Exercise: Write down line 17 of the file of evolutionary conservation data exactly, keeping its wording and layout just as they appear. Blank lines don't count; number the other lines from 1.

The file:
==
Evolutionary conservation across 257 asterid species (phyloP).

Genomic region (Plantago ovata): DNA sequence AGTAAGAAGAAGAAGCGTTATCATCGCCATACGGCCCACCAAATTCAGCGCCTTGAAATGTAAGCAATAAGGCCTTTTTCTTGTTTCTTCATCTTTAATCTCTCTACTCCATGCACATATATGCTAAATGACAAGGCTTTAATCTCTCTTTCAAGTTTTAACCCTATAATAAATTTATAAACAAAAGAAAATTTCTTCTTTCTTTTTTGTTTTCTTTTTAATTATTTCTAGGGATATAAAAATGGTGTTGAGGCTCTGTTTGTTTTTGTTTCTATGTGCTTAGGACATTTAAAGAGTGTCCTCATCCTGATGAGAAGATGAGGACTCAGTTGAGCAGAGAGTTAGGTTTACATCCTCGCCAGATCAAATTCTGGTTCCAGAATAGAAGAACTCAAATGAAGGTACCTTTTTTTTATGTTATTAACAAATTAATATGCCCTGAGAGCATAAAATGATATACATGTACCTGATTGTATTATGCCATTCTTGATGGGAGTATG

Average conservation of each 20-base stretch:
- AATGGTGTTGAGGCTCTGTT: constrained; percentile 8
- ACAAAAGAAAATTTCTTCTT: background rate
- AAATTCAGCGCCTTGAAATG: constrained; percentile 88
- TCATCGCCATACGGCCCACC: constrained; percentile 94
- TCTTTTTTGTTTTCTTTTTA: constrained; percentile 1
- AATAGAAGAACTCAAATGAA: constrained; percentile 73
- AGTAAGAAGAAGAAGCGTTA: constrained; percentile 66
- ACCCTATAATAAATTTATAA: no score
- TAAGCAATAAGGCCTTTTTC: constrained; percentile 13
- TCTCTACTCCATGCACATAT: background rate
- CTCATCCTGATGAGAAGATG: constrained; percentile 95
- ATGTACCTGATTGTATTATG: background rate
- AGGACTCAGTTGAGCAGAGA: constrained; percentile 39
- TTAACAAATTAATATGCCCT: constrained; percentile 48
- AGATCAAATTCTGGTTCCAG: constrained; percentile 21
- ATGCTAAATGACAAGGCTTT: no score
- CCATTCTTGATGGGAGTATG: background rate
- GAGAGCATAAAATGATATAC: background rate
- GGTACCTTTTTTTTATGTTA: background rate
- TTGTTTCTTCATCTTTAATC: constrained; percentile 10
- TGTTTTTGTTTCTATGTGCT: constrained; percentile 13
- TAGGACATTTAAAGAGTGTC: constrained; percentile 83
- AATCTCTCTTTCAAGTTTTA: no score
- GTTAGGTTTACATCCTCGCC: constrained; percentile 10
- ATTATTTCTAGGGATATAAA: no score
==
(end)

- TTAACAAATTAATATGCCCT: constrained; percentile 48